Banks wrote off loans of a little above GH¢2.18 billion as bad debt last year, according to the Domestic Money Banks’ Income Statement of all the 23 banks released by the Bank of Ghana.
This is an increment of 28.0% over 2019’s provision for bad debt of about GH¢1.70 billion.
The increase in the bad debt is obviously as a result of the covid-19 pandemic which had impacted on the banks’ balance sheet.
However, it could have been worse if the Bank of Ghana had not undertaken the financial sector reforms from 2017.
During the coronavirus period, banks provided support and reliefs in the form of loan restructuring and loan repayment suspensions, to cushion customers severely impacted by the pandemic.
This in turn moderated the likely severe adverse impact the pandemic would have had on banks’ asset quality.
Interestingly, Non-Performing Loans (NPLs) went up by only 0.5% to 14.8 percent last year. This the Bank of Ghana attributed to improved credit growth and loan write offs during the last quarter of 2020.
The increase in the NPLs came from the construction and manufacturing sectors respectively. The NPL ratio for the construction sector increased from 17.9% to 22.6%, while that of the manufacturing sector increased marginally from 17.7% to 18.2% over the same comparative period.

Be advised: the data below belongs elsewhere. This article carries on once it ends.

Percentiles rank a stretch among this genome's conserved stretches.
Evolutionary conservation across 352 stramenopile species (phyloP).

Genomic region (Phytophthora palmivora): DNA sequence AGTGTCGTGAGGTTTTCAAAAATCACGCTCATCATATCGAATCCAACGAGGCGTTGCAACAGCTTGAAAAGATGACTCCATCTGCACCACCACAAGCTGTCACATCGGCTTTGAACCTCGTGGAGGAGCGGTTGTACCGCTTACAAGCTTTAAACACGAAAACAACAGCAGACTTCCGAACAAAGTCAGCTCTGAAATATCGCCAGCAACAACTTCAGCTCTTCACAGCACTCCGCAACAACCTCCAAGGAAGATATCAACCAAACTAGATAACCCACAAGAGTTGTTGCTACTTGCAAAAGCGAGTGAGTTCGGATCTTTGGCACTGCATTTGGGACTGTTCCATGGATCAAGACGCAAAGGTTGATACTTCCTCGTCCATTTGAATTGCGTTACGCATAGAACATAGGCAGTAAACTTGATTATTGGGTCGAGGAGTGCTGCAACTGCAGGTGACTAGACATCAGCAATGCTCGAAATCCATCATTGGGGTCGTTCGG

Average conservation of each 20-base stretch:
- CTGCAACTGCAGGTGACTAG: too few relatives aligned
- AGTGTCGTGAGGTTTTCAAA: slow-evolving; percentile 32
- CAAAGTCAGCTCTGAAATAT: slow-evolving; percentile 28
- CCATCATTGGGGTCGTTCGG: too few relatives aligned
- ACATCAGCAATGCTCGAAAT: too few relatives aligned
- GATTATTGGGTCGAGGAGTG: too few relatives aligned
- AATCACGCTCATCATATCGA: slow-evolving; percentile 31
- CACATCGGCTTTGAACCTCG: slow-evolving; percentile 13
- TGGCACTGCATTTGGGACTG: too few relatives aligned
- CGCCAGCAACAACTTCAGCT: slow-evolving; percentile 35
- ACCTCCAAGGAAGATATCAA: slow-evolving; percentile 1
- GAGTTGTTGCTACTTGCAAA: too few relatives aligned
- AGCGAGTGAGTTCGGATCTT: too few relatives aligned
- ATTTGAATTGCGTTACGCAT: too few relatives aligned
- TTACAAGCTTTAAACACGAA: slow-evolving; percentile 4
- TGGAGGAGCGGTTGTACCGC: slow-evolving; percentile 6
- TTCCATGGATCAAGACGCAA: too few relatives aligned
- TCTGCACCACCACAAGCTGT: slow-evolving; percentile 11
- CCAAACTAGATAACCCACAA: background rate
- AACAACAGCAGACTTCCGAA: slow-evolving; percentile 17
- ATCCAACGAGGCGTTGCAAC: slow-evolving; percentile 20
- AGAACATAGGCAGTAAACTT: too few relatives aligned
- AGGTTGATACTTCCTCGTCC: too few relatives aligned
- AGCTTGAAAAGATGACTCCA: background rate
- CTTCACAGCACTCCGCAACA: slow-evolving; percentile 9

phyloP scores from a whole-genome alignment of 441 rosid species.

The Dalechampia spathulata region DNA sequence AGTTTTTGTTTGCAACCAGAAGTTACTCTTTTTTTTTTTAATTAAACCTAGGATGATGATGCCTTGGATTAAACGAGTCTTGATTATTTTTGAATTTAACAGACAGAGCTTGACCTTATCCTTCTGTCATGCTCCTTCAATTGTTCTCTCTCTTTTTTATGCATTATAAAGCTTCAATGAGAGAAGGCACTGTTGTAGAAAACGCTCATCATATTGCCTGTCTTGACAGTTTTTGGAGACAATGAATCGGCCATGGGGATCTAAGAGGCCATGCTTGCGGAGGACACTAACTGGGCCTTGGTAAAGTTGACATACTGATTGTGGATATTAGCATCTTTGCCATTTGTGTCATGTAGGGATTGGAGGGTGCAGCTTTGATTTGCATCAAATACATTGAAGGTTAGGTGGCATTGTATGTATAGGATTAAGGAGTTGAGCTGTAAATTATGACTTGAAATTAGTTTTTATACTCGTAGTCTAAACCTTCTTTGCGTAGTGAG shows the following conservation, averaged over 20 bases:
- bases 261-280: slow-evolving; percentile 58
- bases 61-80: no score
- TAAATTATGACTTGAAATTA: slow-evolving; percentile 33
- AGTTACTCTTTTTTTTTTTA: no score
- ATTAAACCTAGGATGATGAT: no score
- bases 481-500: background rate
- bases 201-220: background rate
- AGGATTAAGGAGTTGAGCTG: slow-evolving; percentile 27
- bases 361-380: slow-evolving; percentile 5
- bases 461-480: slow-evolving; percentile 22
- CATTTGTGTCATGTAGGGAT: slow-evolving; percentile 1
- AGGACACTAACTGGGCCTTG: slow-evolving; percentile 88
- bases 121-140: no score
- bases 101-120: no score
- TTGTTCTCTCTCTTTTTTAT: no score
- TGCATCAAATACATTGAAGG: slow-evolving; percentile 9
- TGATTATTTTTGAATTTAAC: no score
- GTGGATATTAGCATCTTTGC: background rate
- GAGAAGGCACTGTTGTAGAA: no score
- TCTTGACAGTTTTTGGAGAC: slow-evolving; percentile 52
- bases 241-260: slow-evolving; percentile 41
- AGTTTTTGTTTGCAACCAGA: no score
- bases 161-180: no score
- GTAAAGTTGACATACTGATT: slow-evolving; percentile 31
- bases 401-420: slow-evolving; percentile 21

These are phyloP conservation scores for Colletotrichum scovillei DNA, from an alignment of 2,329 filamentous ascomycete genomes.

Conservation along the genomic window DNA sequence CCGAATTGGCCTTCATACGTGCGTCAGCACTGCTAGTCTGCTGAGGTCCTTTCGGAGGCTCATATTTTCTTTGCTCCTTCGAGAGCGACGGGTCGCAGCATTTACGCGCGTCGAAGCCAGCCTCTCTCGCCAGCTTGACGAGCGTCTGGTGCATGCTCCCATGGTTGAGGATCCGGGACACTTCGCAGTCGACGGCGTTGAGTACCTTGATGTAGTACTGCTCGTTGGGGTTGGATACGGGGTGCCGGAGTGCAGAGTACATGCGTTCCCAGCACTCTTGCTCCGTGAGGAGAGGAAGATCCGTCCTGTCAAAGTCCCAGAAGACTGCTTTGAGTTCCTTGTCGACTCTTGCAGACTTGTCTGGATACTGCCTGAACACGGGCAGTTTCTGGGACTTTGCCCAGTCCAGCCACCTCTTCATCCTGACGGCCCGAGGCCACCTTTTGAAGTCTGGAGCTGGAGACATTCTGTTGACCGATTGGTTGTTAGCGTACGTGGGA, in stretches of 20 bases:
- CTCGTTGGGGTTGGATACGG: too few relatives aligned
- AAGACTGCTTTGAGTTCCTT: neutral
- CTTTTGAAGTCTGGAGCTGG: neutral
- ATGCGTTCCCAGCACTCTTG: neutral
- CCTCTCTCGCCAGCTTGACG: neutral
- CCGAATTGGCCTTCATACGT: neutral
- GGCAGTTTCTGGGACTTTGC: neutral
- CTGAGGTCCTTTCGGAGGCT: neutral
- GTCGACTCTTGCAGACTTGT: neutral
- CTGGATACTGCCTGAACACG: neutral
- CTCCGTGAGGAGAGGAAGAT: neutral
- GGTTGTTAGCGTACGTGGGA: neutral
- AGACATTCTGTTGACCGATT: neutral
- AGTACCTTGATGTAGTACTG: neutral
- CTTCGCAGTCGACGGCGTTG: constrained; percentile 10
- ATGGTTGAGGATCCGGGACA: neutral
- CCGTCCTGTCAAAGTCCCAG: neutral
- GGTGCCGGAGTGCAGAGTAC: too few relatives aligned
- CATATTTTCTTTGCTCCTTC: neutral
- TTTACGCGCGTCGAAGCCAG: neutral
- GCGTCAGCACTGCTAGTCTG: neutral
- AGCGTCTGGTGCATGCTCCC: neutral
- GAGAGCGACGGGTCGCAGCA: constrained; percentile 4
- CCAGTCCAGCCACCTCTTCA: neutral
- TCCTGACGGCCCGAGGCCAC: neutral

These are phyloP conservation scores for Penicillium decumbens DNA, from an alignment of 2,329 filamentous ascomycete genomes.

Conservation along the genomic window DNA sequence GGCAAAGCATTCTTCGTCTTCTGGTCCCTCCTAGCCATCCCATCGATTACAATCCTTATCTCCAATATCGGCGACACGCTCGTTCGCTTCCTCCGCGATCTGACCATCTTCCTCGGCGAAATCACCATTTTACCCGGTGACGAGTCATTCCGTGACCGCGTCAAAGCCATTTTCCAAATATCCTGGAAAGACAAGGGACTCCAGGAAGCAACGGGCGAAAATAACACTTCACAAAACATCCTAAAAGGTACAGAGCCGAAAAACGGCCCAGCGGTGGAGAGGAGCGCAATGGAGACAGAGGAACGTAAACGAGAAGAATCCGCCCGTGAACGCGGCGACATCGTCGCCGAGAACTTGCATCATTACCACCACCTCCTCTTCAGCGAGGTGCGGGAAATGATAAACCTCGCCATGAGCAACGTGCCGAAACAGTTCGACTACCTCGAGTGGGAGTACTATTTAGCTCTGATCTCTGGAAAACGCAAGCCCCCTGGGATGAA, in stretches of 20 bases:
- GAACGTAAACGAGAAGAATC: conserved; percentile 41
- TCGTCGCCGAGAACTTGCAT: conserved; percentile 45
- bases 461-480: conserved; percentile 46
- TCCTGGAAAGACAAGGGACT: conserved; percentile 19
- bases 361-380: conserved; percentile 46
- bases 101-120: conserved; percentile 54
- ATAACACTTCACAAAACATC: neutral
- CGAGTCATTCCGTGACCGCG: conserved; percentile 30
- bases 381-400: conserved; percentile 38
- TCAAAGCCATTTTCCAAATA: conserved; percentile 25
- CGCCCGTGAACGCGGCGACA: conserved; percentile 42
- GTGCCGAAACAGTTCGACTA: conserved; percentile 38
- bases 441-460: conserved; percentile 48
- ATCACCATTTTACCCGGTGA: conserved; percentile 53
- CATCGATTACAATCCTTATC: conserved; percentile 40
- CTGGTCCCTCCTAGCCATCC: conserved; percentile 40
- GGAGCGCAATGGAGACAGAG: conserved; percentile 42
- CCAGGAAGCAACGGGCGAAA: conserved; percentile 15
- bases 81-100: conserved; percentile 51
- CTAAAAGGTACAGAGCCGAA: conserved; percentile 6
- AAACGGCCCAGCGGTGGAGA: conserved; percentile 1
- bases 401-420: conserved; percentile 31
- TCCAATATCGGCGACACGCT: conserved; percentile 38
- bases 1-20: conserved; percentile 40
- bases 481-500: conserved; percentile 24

Total outstanding loans restructured by banks as at December 2020 amounted to GH¢4.5 billion, about 9.4% of the industry loan book.
In this regard, the Central Bank said regulatory guidance and monitoring procedures have been put in place to assess developments in this regard.
Banking sector well positioned to support economic recovery
In conclusion, the Bank of Ghana said the banking sector ended the year 2020 on a strong note on the back of strong policy support and regulatory reliefs.
Consequently, balance sheet performance as well as the sector’s profitability outturn pointed to a stable one amid the COVID-19 pandemic.
Regulatory reliefs introduced by the Bank of Ghana during the year, against the background of the strong and stable sector that had emerged after the clean-up and recapitalisation reforms, also contributed to the resilience of the sector during 2020.
In the outlook, the Central Bank said the banking sector is well-positioned to continue with the core objective of financial intermediation and providing support to the growth recovery process.
“Banks are expected to sustain the strong performance under mild to moderate stress conditions, barring more severe consequences on the real sector from the second wave of the pandemic. Policy and regulatory reliefs granted to the industry will be reviewed alongside close monitoring, and prompt supervisory actions will be taken to address emerging potential vulnerabilities in the financial sector arising from the pandemics.”